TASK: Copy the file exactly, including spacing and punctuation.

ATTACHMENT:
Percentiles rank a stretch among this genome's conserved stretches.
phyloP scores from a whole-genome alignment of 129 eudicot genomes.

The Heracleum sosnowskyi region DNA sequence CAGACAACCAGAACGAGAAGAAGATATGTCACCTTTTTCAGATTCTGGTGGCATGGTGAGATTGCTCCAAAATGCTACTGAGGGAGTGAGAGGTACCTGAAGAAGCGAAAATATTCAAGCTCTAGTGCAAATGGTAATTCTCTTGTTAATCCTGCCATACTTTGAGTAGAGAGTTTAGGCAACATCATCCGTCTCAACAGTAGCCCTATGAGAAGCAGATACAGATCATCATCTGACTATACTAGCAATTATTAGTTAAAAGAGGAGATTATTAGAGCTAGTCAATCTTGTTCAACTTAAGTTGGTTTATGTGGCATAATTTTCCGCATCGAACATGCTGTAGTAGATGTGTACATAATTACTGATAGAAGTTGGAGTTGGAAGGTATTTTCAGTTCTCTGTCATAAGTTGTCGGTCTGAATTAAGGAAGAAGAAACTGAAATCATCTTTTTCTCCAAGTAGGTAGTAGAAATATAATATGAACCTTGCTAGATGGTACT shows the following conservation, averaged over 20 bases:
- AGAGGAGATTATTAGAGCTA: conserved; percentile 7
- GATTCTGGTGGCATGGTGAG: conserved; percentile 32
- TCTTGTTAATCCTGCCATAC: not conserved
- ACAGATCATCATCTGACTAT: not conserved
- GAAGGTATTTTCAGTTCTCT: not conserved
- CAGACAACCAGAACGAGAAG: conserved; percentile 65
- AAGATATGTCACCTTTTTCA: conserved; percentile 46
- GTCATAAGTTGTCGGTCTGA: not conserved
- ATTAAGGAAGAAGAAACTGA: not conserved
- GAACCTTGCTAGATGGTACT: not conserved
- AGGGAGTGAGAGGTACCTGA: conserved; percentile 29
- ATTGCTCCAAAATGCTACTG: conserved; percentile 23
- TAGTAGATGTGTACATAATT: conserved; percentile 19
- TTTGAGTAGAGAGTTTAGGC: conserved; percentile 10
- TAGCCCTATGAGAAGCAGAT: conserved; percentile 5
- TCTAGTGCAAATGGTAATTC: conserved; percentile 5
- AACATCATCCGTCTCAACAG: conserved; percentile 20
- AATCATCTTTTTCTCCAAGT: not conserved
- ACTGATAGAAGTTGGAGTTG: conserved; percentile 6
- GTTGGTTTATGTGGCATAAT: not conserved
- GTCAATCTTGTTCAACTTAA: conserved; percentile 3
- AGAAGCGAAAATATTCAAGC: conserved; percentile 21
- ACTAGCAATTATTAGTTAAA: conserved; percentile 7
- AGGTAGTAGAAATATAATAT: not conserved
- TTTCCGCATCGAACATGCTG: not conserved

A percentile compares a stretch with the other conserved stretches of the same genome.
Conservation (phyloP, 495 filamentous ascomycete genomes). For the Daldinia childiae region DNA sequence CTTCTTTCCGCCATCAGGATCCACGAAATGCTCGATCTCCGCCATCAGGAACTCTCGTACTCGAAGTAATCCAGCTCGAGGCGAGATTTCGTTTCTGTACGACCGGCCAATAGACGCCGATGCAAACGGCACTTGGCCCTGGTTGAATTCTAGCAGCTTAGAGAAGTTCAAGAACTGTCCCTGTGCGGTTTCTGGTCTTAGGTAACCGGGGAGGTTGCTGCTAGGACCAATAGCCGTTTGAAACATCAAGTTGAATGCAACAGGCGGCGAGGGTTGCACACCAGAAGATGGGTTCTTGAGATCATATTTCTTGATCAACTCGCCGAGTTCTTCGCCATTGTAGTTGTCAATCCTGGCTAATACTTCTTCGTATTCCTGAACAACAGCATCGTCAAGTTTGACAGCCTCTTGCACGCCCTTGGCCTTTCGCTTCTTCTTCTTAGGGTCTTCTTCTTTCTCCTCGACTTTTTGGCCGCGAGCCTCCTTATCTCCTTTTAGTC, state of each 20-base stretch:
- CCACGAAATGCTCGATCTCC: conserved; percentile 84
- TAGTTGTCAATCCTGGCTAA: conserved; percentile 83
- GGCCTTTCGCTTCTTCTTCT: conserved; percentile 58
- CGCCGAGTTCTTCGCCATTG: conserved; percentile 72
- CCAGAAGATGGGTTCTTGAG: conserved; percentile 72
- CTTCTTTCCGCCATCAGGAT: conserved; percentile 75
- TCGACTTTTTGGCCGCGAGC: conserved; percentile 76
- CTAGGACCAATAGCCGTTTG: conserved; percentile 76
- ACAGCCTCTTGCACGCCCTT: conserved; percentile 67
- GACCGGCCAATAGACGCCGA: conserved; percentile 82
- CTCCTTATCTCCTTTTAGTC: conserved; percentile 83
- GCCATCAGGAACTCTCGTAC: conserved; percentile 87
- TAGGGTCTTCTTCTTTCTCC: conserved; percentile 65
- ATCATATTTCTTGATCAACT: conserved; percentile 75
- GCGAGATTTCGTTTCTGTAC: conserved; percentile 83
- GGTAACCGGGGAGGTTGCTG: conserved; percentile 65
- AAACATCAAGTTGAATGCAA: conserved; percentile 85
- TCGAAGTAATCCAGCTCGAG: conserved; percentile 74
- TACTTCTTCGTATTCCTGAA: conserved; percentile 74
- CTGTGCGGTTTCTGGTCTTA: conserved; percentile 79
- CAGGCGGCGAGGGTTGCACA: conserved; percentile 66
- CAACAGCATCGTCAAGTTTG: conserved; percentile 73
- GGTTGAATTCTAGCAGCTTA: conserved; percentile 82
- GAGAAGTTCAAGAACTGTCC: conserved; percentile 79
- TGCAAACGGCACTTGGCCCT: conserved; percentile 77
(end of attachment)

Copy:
Percentiles rank a stretch among this genome's conserved stretches.
phyloP scores from a whole-genome alignment of 129 eudicot genomes.

The Heracleum sosnowskyi region DNA sequence CAGACAACCAGAACGAGAAGAAGATATGTCACCTTTTTCAGATTCTGGTGGCATGGTGAGATTGCTCCAAAATGCTACTGAGGGAGTGAGAGGTACCTGAAGAAGCGAAAATATTCAAGCTCTAGTGCAAATGGTAATTCTCTTGTTAATCCTGCCATACTTTGAGTAGAGAGTTTAGGCAACATCATCCGTCTCAACAGTAGCCCTATGAGAAGCAGATACAGATCATCATCTGACTATACTAGCAATTATTAGTTAAAAGAGGAGATTATTAGAGCTAGTCAATCTTGTTCAACTTAAGTTGGTTTATGTGGCATAATTTTCCGCATCGAACATGCTGTAGTAGATGTGTACATAATTACTGATAGAAGTTGGAGTTGGAAGGTATTTTCAGTTCTCTGTCATAAGTTGTCGGTCTGAATTAAGGAAGAAGAAACTGAAATCATCTTTTTCTCCAAGTAGGTAGTAGAAATATAATATGAACCTTGCTAGATGGTACT shows the following conservation, averaged over 20 bases:
- AGAGGAGATTATTAGAGCTA: conserved; percentile 7
- GATTCTGGTGGCATGGTGAG: conserved; percentile 32
- TCTTGTTAATCCTGCCATAC: not conserved
- ACAGATCATCATCTGACTAT: not conserved
- GAAGGTATTTTCAGTTCTCT: not conserved
- CAGACAACCAGAACGAGAAG: conserved; percentile 65
- AAGATATGTCACCTTTTTCA: conserved; percentile 46
- GTCATAAGTTGTCGGTCTGA: not conserved
- ATTAAGGAAGAAGAAACTGA: not conserved
- GAACCTTGCTAGATGGTACT: not conserved
- AGGGAGTGAGAGGTACCTGA: conserved; percentile 29
- ATTGCTCCAAAATGCTACTG: conserved; percentile 23
- TAGTAGATGTGTACATAATT: conserved; percentile 19
- TTTGAGTAGAGAGTTTAGGC: conserved; percentile 10
- TAGCCCTATGAGAAGCAGAT: conserved; percentile 5
- TCTAGTGCAAATGGTAATTC: conserved; percentile 5
- AACATCATCCGTCTCAACAG: conserved; percentile 20
- AATCATCTTTTTCTCCAAGT: not conserved
- ACTGATAGAAGTTGGAGTTG: conserved; percentile 6
- GTTGGTTTATGTGGCATAAT: not conserved
- GTCAATCTTGTTCAACTTAA: conserved; percentile 3
- AGAAGCGAAAATATTCAAGC: conserved; percentile 21
- ACTAGCAATTATTAGTTAAA: conserved; percentile 7
- AGGTAGTAGAAATATAATAT: not conserved
- TTTCCGCATCGAACATGCTG: not conserved

A percentile compares a stretch with the other conserved stretches of the same genome.
Conservation (phyloP, 495 filamentous ascomycete genomes). For the Daldinia childiae region DNA sequence CTTCTTTCCGCCATCAGGATCCACGAAATGCTCGATCTCCGCCATCAGGAACTCTCGTACTCGAAGTAATCCAGCTCGAGGCGAGATTTCGTTTCTGTACGACCGGCCAATAGACGCCGATGCAAACGGCACTTGGCCCTGGTTGAATTCTAGCAGCTTAGAGAAGTTCAAGAACTGTCCCTGTGCGGTTTCTGGTCTTAGGTAACCGGGGAGGTTGCTGCTAGGACCAATAGCCGTTTGAAACATCAAGTTGAATGCAACAGGCGGCGAGGGTTGCACACCAGAAGATGGGTTCTTGAGATCATATTTCTTGATCAACTCGCCGAGTTCTTCGCCATTGTAGTTGTCAATCCTGGCTAATACTTCTTCGTATTCCTGAACAACAGCATCGTCAAGTTTGACAGCCTCTTGCACGCCCTTGGCCTTTCGCTTCTTCTTCTTAGGGTCTTCTTCTTTCTCCTCGACTTTTTGGCCGCGAGCCTCCTTATCTCCTTTTAGTC, state of each 20-base stretch:
- CCACGAAATGCTCGATCTCC: conserved; percentile 84
- TAGTTGTCAATCCTGGCTAA: conserved; percentile 83
- GGCCTTTCGCTTCTTCTTCT: conserved; percentile 58
- CGCCGAGTTCTTCGCCATTG: conserved; percentile 72
- CCAGAAGATGGGTTCTTGAG: conserved; percentile 72
- CTTCTTTCCGCCATCAGGAT: conserved; percentile 75
- TCGACTTTTTGGCCGCGAGC: conserved; percentile 76
- CTAGGACCAATAGCCGTTTG: conserved; percentile 76
- ACAGCCTCTTGCACGCCCTT: conserved; percentile 67
- GACCGGCCAATAGACGCCGA: conserved; percentile 82
- CTCCTTATCTCCTTTTAGTC: conserved; percentile 83
- GCCATCAGGAACTCTCGTAC: conserved; percentile 87
- TAGGGTCTTCTTCTTTCTCC: conserved; percentile 65
- ATCATATTTCTTGATCAACT: conserved; percentile 75
- GCGAGATTTCGTTTCTGTAC: conserved; percentile 83
- GGTAACCGGGGAGGTTGCTG: conserved; percentile 65
- AAACATCAAGTTGAATGCAA: conserved; percentile 85
- TCGAAGTAATCCAGCTCGAG: conserved; percentile 74
- TACTTCTTCGTATTCCTGAA: conserved; percentile 74
- CTGTGCGGTTTCTGGTCTTA: conserved; percentile 79
- CAGGCGGCGAGGGTTGCACA: conserved; percentile 66
- CAACAGCATCGTCAAGTTTG: conserved; percentile 73
- GGTTGAATTCTAGCAGCTTA: conserved; percentile 82
- GAGAAGTTCAAGAACTGTCC: conserved; percentile 79
- TGCAAACGGCACTTGGCCCT: conserved; percentile 77